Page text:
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Rain, High Winds Return To Los Angeles; Snowpack In Sierras Is 2X Normal

The day's weather news isn't very good for L.A.

"A fast-moving Arctic storm swung into Los Angeles County early Wednesday and was expected to bring powerful gusts later in the day," the Los Angeles Times writes. Indeed, the National Weather Service radar image (we're posting a screen-grab) is pretty ominous-looking.

National Weather Service radar image, from 7:41 a.m. ET on Dec. 29, of storms moving over Los Angeles. i i

hide captionNational Weather Service radar image, from 7:41 a.m. ET on Dec. 29, of storms moving over Los Angeles.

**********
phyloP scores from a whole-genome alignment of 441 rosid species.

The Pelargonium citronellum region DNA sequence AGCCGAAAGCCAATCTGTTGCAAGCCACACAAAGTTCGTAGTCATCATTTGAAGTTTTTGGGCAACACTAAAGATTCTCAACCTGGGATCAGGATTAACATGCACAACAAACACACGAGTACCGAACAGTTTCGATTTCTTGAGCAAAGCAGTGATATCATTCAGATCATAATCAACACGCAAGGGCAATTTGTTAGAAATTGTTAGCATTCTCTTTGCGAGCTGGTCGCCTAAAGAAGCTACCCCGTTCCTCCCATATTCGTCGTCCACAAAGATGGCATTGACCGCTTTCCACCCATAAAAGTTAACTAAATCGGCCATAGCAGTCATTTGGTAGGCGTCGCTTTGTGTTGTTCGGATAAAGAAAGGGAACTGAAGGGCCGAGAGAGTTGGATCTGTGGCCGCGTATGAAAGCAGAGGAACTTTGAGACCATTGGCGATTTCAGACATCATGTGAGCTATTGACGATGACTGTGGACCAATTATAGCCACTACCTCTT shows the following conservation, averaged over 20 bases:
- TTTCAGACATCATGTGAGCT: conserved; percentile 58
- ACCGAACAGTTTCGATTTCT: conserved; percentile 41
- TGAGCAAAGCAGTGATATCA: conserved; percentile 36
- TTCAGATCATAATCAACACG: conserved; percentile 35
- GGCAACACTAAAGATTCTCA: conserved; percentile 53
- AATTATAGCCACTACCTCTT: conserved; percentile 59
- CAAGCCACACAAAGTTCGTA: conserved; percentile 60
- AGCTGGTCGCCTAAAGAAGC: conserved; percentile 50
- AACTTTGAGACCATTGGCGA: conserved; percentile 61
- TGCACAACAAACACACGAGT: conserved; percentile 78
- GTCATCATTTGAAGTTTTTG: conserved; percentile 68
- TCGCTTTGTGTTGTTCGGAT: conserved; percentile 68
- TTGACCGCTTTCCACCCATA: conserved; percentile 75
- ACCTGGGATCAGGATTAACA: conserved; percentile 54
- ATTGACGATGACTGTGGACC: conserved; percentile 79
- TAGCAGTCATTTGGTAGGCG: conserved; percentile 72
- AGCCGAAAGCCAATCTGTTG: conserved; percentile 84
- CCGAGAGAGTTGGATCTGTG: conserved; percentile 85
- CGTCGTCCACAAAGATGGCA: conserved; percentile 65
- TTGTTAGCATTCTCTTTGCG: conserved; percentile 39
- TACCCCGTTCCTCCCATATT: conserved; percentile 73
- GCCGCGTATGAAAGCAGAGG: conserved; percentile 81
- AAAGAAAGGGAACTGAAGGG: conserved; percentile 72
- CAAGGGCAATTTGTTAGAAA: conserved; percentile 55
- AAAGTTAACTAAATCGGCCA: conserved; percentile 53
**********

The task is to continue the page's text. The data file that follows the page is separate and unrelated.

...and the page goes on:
wrh.noaa.gov
National Weather Service radar image, from 7:41 a.m. ET on Dec. 29, of storms moving over Los Angeles.

National Weather Service radar image, from 7:41 a.m. ET on Dec. 29, of storms moving over Los Angeles.

wrh.noaa.gov

But the good weather-related news in California, as the Times and NPR's Ina Jaffe report, is that a very wet December has left behind about "twice the amount of water considered normal for this time of year" in the snowpack high up in the Sierras. So come spring, a lot of water should come down from the mountains into the reservoirs of drought-plagued Southern California:

Ina Jaffe on the snow pack in the Sierras

The snow and storms have taken a toll on some of the state's roads, though, as our friends at Southern California Public Radio report. Highway 330, the main road to the Big Bear ski resort, is closed because a large section has collapsed. There's a photo gallery about that here.

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